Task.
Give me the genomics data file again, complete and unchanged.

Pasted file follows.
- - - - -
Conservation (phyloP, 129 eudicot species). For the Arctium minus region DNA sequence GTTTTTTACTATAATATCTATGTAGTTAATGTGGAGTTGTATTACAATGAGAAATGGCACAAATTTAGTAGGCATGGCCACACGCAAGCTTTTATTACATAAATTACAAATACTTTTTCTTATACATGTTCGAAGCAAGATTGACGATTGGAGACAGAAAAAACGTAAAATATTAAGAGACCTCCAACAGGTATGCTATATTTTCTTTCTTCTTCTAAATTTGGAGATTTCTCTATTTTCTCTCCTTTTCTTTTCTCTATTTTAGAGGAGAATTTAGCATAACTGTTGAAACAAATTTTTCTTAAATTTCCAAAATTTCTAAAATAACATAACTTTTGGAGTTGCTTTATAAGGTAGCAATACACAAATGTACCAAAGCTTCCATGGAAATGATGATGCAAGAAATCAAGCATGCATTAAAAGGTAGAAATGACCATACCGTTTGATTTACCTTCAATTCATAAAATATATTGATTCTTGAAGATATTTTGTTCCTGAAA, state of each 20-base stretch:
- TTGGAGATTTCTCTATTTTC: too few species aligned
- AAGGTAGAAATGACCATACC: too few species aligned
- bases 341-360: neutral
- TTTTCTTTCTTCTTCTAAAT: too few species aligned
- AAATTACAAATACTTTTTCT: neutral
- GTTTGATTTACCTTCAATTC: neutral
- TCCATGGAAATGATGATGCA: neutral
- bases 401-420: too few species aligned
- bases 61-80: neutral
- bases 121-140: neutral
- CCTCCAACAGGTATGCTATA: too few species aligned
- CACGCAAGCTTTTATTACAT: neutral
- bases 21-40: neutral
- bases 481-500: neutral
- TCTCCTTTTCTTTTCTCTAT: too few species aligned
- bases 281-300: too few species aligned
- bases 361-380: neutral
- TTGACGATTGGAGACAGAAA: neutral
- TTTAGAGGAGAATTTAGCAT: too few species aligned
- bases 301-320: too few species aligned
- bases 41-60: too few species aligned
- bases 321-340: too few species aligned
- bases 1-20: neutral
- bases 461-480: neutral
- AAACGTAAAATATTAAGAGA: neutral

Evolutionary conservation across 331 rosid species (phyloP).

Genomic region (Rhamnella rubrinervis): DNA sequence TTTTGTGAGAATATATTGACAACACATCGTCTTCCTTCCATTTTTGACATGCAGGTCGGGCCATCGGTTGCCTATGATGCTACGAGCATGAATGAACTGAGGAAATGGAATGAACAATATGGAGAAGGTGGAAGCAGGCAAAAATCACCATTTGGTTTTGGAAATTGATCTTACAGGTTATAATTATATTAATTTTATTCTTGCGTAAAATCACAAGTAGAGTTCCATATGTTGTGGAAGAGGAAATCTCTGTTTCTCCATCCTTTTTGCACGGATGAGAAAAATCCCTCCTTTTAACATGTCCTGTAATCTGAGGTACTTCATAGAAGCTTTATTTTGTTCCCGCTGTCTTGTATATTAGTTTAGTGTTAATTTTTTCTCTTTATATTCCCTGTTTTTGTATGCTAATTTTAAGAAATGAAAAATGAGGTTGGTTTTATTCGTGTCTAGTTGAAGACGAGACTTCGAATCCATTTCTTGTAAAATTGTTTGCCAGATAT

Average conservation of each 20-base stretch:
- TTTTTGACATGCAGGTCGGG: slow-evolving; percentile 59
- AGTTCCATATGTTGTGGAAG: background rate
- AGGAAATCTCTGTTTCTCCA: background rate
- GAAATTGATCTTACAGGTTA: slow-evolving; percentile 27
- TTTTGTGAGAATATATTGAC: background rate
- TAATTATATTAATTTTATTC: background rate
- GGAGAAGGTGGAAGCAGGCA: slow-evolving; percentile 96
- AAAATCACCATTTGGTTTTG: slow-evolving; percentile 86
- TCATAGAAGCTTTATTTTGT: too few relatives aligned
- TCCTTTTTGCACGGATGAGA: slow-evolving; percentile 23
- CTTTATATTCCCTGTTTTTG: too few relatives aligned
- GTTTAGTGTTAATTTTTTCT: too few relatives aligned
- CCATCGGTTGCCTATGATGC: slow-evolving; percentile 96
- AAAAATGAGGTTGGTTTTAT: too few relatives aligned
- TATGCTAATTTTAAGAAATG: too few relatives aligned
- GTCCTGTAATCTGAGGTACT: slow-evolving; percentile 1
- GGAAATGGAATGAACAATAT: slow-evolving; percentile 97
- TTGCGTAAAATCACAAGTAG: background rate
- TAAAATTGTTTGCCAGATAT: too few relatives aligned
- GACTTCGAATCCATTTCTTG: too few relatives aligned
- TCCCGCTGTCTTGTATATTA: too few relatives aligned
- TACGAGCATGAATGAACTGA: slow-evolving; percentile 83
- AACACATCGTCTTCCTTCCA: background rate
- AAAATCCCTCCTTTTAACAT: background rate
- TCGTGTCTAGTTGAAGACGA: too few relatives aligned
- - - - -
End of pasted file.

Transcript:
Conservation (phyloP, 129 eudicot species). For the Arctium minus region DNA sequence GTTTTTTACTATAATATCTATGTAGTTAATGTGGAGTTGTATTACAATGAGAAATGGCACAAATTTAGTAGGCATGGCCACACGCAAGCTTTTATTACATAAATTACAAATACTTTTTCTTATACATGTTCGAAGCAAGATTGACGATTGGAGACAGAAAAAACGTAAAATATTAAGAGACCTCCAACAGGTATGCTATATTTTCTTTCTTCTTCTAAATTTGGAGATTTCTCTATTTTCTCTCCTTTTCTTTTCTCTATTTTAGAGGAGAATTTAGCATAACTGTTGAAACAAATTTTTCTTAAATTTCCAAAATTTCTAAAATAACATAACTTTTGGAGTTGCTTTATAAGGTAGCAATACACAAATGTACCAAAGCTTCCATGGAAATGATGATGCAAGAAATCAAGCATGCATTAAAAGGTAGAAATGACCATACCGTTTGATTTACCTTCAATTCATAAAATATATTGATTCTTGAAGATATTTTGTTCCTGAAA, state of each 20-base stretch:
- TTGGAGATTTCTCTATTTTC: too few species aligned
- AAGGTAGAAATGACCATACC: too few species aligned
- bases 341-360: neutral
- TTTTCTTTCTTCTTCTAAAT: too few species aligned
- AAATTACAAATACTTTTTCT: neutral
- GTTTGATTTACCTTCAATTC: neutral
- TCCATGGAAATGATGATGCA: neutral
- bases 401-420: too few species aligned
- bases 61-80: neutral
- bases 121-140: neutral
- CCTCCAACAGGTATGCTATA: too few species aligned
- CACGCAAGCTTTTATTACAT: neutral
- bases 21-40: neutral
- bases 481-500: neutral
- TCTCCTTTTCTTTTCTCTAT: too few species aligned
- bases 281-300: too few species aligned
- bases 361-380: neutral
- TTGACGATTGGAGACAGAAA: neutral
- TTTAGAGGAGAATTTAGCAT: too few species aligned
- bases 301-320: too few species aligned
- bases 41-60: too few species aligned
- bases 321-340: too few species aligned
- bases 1-20: neutral
- bases 461-480: neutral
- AAACGTAAAATATTAAGAGA: neutral

Evolutionary conservation across 331 rosid species (phyloP).

Genomic region (Rhamnella rubrinervis): DNA sequence TTTTGTGAGAATATATTGACAACACATCGTCTTCCTTCCATTTTTGACATGCAGGTCGGGCCATCGGTTGCCTATGATGCTACGAGCATGAATGAACTGAGGAAATGGAATGAACAATATGGAGAAGGTGGAAGCAGGCAAAAATCACCATTTGGTTTTGGAAATTGATCTTACAGGTTATAATTATATTAATTTTATTCTTGCGTAAAATCACAAGTAGAGTTCCATATGTTGTGGAAGAGGAAATCTCTGTTTCTCCATCCTTTTTGCACGGATGAGAAAAATCCCTCCTTTTAACATGTCCTGTAATCTGAGGTACTTCATAGAAGCTTTATTTTGTTCCCGCTGTCTTGTATATTAGTTTAGTGTTAATTTTTTCTCTTTATATTCCCTGTTTTTGTATGCTAATTTTAAGAAATGAAAAATGAGGTTGGTTTTATTCGTGTCTAGTTGAAGACGAGACTTCGAATCCATTTCTTGTAAAATTGTTTGCCAGATAT

Average conservation of each 20-base stretch:
- TTTTTGACATGCAGGTCGGG: slow-evolving; percentile 59
- AGTTCCATATGTTGTGGAAG: background rate
- AGGAAATCTCTGTTTCTCCA: background rate
- GAAATTGATCTTACAGGTTA: slow-evolving; percentile 27
- TTTTGTGAGAATATATTGAC: background rate
- TAATTATATTAATTTTATTC: background rate
- GGAGAAGGTGGAAGCAGGCA: slow-evolving; percentile 96
- AAAATCACCATTTGGTTTTG: slow-evolving; percentile 86
- TCATAGAAGCTTTATTTTGT: too few relatives aligned
- TCCTTTTTGCACGGATGAGA: slow-evolving; percentile 23
- CTTTATATTCCCTGTTTTTG: too few relatives aligned
- GTTTAGTGTTAATTTTTTCT: too few relatives aligned
- CCATCGGTTGCCTATGATGC: slow-evolving; percentile 96
- AAAAATGAGGTTGGTTTTAT: too few relatives aligned
- TATGCTAATTTTAAGAAATG: too few relatives aligned
- GTCCTGTAATCTGAGGTACT: slow-evolving; percentile 1
- GGAAATGGAATGAACAATAT: slow-evolving; percentile 97
- TTGCGTAAAATCACAAGTAG: background rate
- TAAAATTGTTTGCCAGATAT: too few relatives aligned
- GACTTCGAATCCATTTCTTG: too few relatives aligned
- TCCCGCTGTCTTGTATATTA: too few relatives aligned
- TACGAGCATGAATGAACTGA: slow-evolving; percentile 83
- AACACATCGTCTTCCTTCCA: background rate
- AAAATCCCTCCTTTTAACAT: background rate
- TCGTGTCTAGTTGAAGACGA: too few relatives aligned